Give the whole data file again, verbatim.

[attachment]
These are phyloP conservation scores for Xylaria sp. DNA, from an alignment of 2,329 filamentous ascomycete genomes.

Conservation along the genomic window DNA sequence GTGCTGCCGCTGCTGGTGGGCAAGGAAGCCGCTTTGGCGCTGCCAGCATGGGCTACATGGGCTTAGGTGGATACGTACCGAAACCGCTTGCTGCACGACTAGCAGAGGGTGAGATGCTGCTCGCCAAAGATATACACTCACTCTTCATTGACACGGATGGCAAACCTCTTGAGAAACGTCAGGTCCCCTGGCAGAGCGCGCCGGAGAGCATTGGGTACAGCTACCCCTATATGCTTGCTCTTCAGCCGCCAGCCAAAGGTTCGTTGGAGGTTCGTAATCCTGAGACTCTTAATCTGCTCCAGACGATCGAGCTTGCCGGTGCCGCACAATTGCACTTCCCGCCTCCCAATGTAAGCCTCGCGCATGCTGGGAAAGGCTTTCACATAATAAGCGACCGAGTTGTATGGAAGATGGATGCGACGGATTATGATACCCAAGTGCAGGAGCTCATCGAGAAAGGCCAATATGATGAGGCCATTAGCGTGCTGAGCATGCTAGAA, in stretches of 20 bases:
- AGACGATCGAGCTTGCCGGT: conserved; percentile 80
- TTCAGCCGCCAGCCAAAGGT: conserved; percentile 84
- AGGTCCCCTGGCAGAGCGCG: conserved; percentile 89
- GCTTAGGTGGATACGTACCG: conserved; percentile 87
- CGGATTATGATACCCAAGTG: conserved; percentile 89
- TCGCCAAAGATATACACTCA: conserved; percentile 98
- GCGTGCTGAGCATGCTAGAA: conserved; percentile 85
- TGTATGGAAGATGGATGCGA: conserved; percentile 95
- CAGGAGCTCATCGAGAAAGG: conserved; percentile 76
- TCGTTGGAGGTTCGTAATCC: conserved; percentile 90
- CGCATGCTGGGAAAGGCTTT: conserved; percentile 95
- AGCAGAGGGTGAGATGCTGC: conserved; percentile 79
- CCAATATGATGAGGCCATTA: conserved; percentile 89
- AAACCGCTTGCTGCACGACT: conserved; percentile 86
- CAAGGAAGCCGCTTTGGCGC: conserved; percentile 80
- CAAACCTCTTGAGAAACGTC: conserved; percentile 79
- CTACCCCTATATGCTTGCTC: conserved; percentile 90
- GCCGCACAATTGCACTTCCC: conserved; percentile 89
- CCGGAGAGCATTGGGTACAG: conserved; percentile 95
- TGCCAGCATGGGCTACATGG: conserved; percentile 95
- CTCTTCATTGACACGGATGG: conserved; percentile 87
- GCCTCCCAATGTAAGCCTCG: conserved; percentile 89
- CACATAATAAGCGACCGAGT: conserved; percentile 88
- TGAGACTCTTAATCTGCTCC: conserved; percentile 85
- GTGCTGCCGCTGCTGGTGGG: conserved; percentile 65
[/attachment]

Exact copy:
These are phyloP conservation scores for Xylaria sp. DNA, from an alignment of 2,329 filamentous ascomycete genomes.

Conservation along the genomic window DNA sequence GTGCTGCCGCTGCTGGTGGGCAAGGAAGCCGCTTTGGCGCTGCCAGCATGGGCTACATGGGCTTAGGTGGATACGTACCGAAACCGCTTGCTGCACGACTAGCAGAGGGTGAGATGCTGCTCGCCAAAGATATACACTCACTCTTCATTGACACGGATGGCAAACCTCTTGAGAAACGTCAGGTCCCCTGGCAGAGCGCGCCGGAGAGCATTGGGTACAGCTACCCCTATATGCTTGCTCTTCAGCCGCCAGCCAAAGGTTCGTTGGAGGTTCGTAATCCTGAGACTCTTAATCTGCTCCAGACGATCGAGCTTGCCGGTGCCGCACAATTGCACTTCCCGCCTCCCAATGTAAGCCTCGCGCATGCTGGGAAAGGCTTTCACATAATAAGCGACCGAGTTGTATGGAAGATGGATGCGACGGATTATGATACCCAAGTGCAGGAGCTCATCGAGAAAGGCCAATATGATGAGGCCATTAGCGTGCTGAGCATGCTAGAA, in stretches of 20 bases:
- AGACGATCGAGCTTGCCGGT: conserved; percentile 80
- TTCAGCCGCCAGCCAAAGGT: conserved; percentile 84
- AGGTCCCCTGGCAGAGCGCG: conserved; percentile 89
- GCTTAGGTGGATACGTACCG: conserved; percentile 87
- CGGATTATGATACCCAAGTG: conserved; percentile 89
- TCGCCAAAGATATACACTCA: conserved; percentile 98
- GCGTGCTGAGCATGCTAGAA: conserved; percentile 85
- TGTATGGAAGATGGATGCGA: conserved; percentile 95
- CAGGAGCTCATCGAGAAAGG: conserved; percentile 76
- TCGTTGGAGGTTCGTAATCC: conserved; percentile 90
- CGCATGCTGGGAAAGGCTTT: conserved; percentile 95
- AGCAGAGGGTGAGATGCTGC: conserved; percentile 79
- CCAATATGATGAGGCCATTA: conserved; percentile 89
- AAACCGCTTGCTGCACGACT: conserved; percentile 86
- CAAGGAAGCCGCTTTGGCGC: conserved; percentile 80
- CAAACCTCTTGAGAAACGTC: conserved; percentile 79
- CTACCCCTATATGCTTGCTC: conserved; percentile 90
- GCCGCACAATTGCACTTCCC: conserved; percentile 89
- CCGGAGAGCATTGGGTACAG: conserved; percentile 95
- TGCCAGCATGGGCTACATGG: conserved; percentile 95
- CTCTTCATTGACACGGATGG: conserved; percentile 87
- GCCTCCCAATGTAAGCCTCG: conserved; percentile 89
- CACATAATAAGCGACCGAGT: conserved; percentile 88
- TGAGACTCTTAATCTGCTCC: conserved; percentile 85
- GTGCTGCCGCTGCTGGTGGG: conserved; percentile 65